By Davis Klimek, Account Executive
With so much importance placed on internship opportunities, making the most out of the experience can seem like a daunting task for new interns. Here are three pieces of advice for how to take full advantage of an internship experience so that it provides a beneficial and concrete learning opportunity.
The first and most important piece of advice for students is that you get out of your internship what you put into it. While this may seem like a cliché, it’s key to note that while the internship supervisor is there to facilitate your learning experience, they are also a full-time employee at the company and cannot hold your hand throughout the semester or summer. An internship is about facilitating your learning experience and honing your skill set in a specific field. It is important to vocalize the skills you want to develop, project your desire to work on something specific, and be adamant about what lessons you want to learn. If you don’t speak up and explain to your supervisor what you want to accomplish, you may finish your internship disappointed. Asking to work on projects that interest you and that you are passionate about will help facilitate and advance your knowledge of the industry.
The second piece of advice is don’t be afraid to ask questions, especially if you are unsure about how to complete a certain task. When assigned a task by someone in the office, make sure that before they leave, you know exactly how to accomplish the task. While sometimes the best way to learn is to jump right in and try your hand at a certain project, it’s better to ask a million questions than to inconvenience an employee by making them stop what they are doing to fix your mistakes. According to an article post on Indeed.com, which features tips and tricks on how to succeed at your internship, making mistakes is part of the learning curve. It’s important to accept responsibility when things don’t go as planned and to take ownership and articulate possible solutions. This will result in faster resolution and enable your supervisor to see you as a leader. Asking questions will be viewed as you taking initiative and showing that you truly care about the work you’re doing for the company.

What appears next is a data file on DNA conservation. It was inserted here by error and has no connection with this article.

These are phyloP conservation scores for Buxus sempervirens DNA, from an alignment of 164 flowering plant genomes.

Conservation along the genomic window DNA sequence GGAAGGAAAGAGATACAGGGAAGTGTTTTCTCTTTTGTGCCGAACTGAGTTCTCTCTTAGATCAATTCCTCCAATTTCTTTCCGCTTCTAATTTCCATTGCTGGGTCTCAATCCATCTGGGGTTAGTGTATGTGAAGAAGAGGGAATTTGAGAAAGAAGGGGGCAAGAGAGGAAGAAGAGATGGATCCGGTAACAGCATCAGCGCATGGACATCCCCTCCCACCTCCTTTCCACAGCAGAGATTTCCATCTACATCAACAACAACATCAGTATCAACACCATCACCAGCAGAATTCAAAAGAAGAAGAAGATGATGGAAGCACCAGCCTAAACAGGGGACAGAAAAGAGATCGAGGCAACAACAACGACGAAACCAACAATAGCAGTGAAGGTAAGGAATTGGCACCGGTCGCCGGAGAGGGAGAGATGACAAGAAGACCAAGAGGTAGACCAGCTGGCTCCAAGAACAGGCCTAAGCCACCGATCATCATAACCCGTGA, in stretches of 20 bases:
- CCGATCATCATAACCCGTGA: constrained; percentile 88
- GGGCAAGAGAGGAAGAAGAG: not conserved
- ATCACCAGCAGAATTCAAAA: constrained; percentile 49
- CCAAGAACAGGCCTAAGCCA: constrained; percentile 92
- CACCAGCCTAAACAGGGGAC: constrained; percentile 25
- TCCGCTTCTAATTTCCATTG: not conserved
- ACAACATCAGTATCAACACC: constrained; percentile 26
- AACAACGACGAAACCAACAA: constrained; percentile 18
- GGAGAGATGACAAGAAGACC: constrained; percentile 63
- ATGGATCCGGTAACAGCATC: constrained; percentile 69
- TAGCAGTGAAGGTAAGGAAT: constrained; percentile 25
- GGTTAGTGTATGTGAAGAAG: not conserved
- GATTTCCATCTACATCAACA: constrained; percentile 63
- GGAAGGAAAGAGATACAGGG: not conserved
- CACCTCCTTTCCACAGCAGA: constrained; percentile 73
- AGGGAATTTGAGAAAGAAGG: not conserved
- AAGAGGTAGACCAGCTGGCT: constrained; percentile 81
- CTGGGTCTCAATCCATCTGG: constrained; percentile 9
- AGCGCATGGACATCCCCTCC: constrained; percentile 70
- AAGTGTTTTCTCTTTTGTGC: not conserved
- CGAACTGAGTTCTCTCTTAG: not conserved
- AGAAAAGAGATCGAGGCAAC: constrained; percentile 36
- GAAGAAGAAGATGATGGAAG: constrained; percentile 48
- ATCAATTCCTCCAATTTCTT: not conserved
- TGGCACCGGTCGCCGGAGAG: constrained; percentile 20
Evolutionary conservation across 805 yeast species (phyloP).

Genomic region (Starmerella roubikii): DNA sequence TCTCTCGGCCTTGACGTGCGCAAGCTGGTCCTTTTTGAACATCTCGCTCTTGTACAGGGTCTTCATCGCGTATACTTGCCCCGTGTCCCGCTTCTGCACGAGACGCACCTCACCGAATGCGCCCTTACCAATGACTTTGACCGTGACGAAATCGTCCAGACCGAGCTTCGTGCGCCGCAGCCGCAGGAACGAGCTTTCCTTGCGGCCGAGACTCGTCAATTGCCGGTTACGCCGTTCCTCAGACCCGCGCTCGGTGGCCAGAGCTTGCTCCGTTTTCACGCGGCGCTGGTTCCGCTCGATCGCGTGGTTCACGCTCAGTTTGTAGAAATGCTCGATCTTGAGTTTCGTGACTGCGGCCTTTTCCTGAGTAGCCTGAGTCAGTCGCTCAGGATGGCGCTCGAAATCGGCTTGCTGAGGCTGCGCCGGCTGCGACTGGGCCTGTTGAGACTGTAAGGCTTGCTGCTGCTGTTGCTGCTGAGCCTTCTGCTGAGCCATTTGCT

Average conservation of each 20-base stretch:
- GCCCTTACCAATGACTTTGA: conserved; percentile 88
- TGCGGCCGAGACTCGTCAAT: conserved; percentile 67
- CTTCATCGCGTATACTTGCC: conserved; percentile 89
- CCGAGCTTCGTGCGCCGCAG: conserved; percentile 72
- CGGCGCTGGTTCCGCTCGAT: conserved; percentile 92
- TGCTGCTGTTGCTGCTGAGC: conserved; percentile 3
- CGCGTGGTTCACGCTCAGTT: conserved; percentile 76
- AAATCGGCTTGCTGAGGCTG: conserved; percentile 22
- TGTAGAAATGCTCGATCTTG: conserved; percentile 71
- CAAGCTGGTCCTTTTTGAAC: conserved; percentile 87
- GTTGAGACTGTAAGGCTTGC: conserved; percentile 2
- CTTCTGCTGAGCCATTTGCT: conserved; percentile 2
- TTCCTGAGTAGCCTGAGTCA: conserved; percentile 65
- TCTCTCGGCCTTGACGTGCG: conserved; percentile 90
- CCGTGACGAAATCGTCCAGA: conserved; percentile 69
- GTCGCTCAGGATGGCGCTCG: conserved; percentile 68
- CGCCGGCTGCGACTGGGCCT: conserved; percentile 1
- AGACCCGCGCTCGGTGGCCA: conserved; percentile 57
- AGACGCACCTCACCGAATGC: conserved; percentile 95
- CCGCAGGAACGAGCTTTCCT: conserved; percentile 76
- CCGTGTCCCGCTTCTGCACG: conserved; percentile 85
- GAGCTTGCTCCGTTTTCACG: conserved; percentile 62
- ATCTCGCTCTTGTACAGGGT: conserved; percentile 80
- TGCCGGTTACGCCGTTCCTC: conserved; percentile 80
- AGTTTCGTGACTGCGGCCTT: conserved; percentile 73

Lastly, it’s important to know that even the smallest things make the biggest differences. This relates to both first impressions and your work. For example, at my internship in LA this past spring, I was given a task to complete because the employee liked how I introduced myself at the beginning of the semester and thus she trusted me. Regarding work, a task may seem meaningless or like busy work, but surprise! It’s not. Tracking press coverage for a client may seem boring, but at the end of the day, it’s one less thing a very busy employee has to worry about, and they will be very thankful you completed it because it improves their often hectic workday.